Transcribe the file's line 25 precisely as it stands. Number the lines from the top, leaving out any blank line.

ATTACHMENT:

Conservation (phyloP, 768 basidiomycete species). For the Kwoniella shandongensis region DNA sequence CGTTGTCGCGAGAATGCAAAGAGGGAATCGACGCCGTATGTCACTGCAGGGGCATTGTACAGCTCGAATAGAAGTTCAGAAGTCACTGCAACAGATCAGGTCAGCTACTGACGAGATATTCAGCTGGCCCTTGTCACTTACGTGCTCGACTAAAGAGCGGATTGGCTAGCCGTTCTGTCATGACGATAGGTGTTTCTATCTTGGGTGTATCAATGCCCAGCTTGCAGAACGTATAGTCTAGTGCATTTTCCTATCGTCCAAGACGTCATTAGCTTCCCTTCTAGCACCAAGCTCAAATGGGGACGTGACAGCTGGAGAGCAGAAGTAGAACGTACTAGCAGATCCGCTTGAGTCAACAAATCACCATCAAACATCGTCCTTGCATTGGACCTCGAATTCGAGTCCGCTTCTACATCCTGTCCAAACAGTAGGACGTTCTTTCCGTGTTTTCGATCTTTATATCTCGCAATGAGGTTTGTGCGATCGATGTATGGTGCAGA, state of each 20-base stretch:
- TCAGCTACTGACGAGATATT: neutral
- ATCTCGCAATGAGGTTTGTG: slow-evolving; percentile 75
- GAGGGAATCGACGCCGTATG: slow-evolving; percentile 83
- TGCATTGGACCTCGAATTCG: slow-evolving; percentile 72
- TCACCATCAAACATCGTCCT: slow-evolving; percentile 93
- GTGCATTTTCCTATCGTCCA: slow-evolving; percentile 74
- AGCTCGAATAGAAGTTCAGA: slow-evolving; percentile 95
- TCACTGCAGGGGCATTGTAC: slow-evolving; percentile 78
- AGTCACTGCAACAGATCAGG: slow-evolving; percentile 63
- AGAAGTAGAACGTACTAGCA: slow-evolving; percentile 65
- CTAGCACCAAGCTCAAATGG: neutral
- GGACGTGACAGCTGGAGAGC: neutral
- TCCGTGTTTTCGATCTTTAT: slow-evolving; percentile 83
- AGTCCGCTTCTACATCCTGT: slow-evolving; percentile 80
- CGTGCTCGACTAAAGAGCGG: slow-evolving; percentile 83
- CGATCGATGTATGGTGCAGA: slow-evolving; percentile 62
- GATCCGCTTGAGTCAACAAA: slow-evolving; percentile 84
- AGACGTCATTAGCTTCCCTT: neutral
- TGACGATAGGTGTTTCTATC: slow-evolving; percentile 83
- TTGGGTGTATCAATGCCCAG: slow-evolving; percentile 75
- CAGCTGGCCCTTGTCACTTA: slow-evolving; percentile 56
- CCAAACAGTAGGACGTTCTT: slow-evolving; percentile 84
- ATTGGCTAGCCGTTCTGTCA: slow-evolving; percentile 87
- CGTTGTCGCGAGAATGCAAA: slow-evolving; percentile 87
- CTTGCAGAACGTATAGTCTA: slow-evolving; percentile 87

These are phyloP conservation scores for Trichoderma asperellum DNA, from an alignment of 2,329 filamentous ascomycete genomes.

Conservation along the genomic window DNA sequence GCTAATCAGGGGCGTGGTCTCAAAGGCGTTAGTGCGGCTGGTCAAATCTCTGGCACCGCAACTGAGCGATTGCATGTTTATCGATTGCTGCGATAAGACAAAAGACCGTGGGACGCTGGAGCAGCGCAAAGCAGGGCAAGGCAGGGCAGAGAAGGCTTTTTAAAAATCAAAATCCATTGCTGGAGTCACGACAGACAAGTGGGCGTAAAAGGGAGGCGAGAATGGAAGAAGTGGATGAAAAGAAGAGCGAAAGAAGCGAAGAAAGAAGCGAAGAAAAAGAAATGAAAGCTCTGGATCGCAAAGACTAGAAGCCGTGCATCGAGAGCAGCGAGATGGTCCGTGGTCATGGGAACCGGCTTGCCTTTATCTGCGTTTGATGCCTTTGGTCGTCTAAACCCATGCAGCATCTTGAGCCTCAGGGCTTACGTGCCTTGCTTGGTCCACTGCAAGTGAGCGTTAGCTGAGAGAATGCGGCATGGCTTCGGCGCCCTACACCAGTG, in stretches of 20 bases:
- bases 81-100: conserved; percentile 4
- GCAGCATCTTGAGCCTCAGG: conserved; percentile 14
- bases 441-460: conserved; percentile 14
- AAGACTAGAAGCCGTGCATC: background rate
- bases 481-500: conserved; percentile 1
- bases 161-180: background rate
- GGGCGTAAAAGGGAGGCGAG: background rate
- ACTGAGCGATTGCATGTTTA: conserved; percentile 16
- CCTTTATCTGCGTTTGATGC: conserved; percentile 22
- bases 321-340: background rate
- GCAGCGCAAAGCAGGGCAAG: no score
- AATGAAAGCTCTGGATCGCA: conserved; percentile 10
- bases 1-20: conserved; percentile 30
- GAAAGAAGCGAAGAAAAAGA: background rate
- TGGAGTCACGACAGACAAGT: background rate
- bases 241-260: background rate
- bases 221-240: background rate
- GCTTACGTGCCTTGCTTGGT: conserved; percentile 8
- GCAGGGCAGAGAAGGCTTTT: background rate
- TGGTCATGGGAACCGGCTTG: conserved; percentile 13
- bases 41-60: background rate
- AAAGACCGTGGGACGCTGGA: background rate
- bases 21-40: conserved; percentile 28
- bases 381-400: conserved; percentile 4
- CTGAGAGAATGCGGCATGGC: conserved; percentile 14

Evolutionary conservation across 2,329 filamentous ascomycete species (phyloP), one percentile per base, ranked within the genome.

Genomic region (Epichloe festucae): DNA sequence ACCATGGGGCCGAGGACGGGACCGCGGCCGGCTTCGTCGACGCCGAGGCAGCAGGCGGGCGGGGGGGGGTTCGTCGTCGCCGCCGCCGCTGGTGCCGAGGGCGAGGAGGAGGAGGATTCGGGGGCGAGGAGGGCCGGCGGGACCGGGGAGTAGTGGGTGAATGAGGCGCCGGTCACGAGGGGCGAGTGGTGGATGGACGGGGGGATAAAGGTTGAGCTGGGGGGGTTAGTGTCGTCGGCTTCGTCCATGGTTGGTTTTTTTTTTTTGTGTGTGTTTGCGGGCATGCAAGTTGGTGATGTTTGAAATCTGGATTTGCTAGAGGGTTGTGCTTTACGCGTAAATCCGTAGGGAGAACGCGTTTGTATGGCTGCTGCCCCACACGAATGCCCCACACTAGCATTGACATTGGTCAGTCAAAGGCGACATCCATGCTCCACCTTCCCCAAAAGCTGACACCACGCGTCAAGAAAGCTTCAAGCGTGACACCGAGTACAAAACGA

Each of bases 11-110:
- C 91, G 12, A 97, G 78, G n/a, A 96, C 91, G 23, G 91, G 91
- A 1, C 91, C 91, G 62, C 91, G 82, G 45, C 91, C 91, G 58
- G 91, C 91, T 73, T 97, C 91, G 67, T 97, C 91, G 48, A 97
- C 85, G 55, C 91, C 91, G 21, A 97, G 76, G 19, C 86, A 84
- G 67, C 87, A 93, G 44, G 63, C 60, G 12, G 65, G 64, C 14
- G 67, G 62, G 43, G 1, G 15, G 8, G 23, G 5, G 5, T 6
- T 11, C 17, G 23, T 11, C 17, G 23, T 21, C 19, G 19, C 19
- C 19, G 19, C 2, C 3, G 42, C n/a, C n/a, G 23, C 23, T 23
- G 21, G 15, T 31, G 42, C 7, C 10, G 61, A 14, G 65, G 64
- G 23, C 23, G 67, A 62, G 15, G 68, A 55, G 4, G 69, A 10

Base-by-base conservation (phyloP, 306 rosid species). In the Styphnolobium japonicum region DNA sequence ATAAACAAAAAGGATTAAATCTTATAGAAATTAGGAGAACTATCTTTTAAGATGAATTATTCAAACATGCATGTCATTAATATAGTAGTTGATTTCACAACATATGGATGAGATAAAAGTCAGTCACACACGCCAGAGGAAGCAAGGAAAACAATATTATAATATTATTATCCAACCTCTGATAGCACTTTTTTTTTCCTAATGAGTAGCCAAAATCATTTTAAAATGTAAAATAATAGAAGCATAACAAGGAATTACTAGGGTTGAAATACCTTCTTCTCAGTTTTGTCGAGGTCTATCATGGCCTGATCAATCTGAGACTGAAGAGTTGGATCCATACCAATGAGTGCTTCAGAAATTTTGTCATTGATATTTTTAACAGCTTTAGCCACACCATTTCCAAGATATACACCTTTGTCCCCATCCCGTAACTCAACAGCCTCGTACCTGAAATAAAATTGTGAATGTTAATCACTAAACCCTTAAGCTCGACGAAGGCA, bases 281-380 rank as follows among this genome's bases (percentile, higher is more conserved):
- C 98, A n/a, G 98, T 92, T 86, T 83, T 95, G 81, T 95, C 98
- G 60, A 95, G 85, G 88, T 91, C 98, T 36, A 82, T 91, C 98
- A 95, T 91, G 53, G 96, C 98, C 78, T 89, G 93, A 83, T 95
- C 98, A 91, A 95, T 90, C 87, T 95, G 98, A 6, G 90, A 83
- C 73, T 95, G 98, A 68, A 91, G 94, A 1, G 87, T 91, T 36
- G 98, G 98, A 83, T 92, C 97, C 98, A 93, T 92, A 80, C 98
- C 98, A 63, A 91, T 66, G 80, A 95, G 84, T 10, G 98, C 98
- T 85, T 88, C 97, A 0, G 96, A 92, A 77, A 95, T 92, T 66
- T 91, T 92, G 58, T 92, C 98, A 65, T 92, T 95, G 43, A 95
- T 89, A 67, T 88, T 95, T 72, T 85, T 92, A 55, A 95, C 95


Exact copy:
- CGTTGTCGCGAGAATGCAAA: slow-evolving; percentile 87